for Good Health: Human Microbial Signatures

Dr. Jaspreet Kaur, Sr. Assistant Professor, Zoology Department, Maitreyi College, University of Delhi

2022-01-07 07:17:28

Credit: mbodymap.microbiome

Credit: mbodymap.microbiome

Deoxyribonucleic acid or DNA is rightly referred to as the molecule which accounts for ‘Unity in Diversity’ in living organisms and this molecule has provided valuable biological insights including human and animal health, biodiversity, agriculture, forensics, evolution, and much more. The list of applications continues to expand with the availability of DNA or RNA sequences of different organisms through new generation sequencing technologies.

So, the biological information present in the order of nucleotides of the genetic material or ‘genome’ of an organism includes the presence of different genes and proteins and their interaction for the overall functioning of an organism. But, the complete biological information about an organism comes not only from its ‘genome’ but from its ‘microbiome’ as well. Yes, microbes are part of every organism and every organism is part of them including humans. In fact, the density of microbial cells in a human gut amounts to ~ 1012 cells/ml which can be stated as an additional organ, the genome of which exceeds the size and metabolic function of the host itself. The human microbiota consists of around 150 times more genes than are found in the entire human genome (Goodrich et al. 2017).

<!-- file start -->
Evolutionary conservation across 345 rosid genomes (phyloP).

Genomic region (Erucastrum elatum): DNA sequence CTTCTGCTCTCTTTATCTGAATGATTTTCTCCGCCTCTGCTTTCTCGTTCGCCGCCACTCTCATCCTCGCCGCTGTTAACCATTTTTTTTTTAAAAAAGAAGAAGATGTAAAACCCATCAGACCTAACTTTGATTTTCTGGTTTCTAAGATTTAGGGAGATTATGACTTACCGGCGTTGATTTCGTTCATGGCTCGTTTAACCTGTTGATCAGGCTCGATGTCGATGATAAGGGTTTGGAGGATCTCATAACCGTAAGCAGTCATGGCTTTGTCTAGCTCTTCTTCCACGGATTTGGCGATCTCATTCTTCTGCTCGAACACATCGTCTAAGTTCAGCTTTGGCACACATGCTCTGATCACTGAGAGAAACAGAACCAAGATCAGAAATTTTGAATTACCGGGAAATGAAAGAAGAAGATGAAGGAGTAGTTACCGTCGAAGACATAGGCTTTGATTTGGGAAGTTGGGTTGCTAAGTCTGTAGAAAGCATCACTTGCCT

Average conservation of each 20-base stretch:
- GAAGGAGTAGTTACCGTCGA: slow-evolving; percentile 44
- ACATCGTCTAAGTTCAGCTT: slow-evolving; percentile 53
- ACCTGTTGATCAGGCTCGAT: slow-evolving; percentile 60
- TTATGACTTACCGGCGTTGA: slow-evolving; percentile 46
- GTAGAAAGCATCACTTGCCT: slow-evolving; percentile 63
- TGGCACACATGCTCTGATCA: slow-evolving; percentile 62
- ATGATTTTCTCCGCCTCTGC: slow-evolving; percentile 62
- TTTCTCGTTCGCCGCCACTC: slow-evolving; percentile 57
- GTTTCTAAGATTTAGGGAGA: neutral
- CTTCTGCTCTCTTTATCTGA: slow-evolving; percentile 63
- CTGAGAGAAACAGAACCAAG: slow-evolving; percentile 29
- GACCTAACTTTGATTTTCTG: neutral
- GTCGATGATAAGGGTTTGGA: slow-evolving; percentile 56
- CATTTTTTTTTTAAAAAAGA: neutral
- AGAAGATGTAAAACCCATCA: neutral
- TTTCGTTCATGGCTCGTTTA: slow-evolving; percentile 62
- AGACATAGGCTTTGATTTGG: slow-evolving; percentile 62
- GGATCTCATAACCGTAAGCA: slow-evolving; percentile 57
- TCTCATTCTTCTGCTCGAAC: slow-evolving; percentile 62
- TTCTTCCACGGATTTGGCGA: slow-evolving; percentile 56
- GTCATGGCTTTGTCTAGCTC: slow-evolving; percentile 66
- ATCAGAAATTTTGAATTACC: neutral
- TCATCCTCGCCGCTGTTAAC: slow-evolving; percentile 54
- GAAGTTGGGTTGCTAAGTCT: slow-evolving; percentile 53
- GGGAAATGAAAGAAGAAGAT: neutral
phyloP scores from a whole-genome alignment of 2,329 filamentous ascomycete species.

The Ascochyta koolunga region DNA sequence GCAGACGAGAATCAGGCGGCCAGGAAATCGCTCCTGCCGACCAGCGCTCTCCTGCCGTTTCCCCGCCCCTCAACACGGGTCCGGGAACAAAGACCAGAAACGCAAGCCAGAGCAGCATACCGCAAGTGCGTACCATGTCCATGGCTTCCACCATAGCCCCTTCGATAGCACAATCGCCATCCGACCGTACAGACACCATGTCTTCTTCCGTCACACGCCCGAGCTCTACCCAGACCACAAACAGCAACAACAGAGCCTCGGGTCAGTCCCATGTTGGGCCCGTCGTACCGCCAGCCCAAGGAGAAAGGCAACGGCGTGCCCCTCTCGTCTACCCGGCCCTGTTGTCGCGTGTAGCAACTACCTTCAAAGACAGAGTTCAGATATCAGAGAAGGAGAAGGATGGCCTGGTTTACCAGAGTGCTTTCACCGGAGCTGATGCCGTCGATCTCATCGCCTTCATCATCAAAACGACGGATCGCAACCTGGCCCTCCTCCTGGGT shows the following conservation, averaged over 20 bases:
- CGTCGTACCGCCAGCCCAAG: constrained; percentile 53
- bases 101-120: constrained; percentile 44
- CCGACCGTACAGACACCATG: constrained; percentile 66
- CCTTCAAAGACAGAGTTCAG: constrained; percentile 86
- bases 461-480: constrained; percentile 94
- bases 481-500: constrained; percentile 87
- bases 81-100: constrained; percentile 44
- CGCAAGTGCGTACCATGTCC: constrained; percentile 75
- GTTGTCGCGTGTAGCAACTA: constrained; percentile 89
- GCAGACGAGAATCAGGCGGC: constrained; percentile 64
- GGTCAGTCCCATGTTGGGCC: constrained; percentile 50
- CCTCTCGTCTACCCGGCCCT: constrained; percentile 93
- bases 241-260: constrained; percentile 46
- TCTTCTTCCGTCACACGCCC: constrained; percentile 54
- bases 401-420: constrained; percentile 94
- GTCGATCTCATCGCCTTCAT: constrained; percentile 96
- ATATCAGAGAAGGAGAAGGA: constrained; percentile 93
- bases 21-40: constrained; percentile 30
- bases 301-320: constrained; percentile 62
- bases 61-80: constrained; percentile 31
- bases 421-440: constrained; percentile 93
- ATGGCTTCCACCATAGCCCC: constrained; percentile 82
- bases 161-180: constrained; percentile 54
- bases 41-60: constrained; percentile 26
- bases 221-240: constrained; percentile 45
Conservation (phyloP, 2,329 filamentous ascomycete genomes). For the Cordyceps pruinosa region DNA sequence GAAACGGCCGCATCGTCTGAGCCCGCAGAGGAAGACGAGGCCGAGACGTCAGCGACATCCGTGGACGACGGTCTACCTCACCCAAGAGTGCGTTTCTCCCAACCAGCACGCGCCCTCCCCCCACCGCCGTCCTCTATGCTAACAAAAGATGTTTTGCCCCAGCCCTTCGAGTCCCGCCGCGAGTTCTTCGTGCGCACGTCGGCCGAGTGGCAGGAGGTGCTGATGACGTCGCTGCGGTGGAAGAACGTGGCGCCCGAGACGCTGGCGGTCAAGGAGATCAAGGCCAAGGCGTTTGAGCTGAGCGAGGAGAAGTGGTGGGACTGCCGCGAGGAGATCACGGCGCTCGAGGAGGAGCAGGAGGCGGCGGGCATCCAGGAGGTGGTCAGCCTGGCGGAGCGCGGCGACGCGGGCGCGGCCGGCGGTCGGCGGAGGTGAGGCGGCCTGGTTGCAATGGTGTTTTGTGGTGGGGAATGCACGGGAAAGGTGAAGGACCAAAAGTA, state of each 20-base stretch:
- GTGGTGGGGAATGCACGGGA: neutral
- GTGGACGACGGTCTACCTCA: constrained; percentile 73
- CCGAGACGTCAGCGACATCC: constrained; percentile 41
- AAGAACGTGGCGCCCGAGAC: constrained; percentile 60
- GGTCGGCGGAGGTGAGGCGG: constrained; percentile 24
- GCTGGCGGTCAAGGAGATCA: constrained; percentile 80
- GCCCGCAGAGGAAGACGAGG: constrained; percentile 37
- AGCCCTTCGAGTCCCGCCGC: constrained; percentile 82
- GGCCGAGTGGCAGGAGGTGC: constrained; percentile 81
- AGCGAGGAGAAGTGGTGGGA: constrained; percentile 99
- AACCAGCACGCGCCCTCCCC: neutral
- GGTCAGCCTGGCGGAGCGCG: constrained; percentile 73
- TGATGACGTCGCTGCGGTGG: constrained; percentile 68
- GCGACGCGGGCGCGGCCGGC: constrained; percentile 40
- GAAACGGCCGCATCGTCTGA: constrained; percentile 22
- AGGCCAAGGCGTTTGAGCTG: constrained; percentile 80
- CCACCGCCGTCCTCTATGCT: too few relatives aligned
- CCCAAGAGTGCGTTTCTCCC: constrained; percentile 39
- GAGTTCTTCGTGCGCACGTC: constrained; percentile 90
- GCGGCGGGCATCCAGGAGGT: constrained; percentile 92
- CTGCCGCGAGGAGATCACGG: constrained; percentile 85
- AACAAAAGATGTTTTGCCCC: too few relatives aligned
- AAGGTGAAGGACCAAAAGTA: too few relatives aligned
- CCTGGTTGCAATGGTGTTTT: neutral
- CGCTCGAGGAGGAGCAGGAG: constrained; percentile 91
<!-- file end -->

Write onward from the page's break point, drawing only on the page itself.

The microbes are part of human existence right from the time of birth till death and the microbiome can change significantly in various stages of life. It can be altered by various external factors including diet, exercise, age, disease, use of drugs, environment, etc. Also, the composition of microbial community is different and unique for different individuals. In fact, the gut microbiome in healthy adults can be stable for years (Faith et al. 2013). Thus, each individual has a specific ‘microbial fingerprint’ which is different from other individuals. Such ‘microbial signatures’ can provide useful information about a particular disease or may also provide cues for its treatment. These include ‘marker taxa’ which are relatively different in abundance at various body sites or between healthy and diseased state of an individual both at the species and genus levels. For instance, bacterial signatures were studied in patients with metabolic disorders like inflammatory bowel disease (IBD). It was found that actinobacterial genera including Actinomyces, Bifidobacterium and Eggerthella were present in higher proportion in IBD and metabolic disease (MD) patients while five genera Alistipes, Eubacterium, Roseburia, Feacalibacterium and Akkermanisa were decreased in abundance in both IBD and MD patients. Since these genera are known producers of short chain fatty acids (SCFAs) which are beneficial to health, thus, it’s obvious that their decreased number can cause poor health (Proffitt et al. 2020). Also, the microbial signatures associated with oral health and periodontitis include bacterial species like Porphyromonas gingivalis, Tannerella forsythia, Treponema denticola and Aggregatibacter actinomycetemcomitans (Pozhitkov et al. 2015). Recently, researchers have identified the microbial signatures associated with posttreatment Lyme disease syndrome (PTLDS), which is characterized by an increase in Blautia, and a decrease in Bacteroides (Morrissette et al. 2020). Further, in order to facilitate the identification of site- and/or disease-specific marker microbes, Jin et al. 2021 have developed a curated database called mBodyMap. This database can be explored to find out the distinct microbial profiles across the human body sites and their associations with health and diseases. For example, the relative abundance of genus Megasphaera in nose is ~3.01% in healthy individuals while it is almost completely absent in diseased state (Figure 1). On the other hand, its relative abundance increases significantly from 1.76% (in health state) to 5.45% in uterus in diseased state.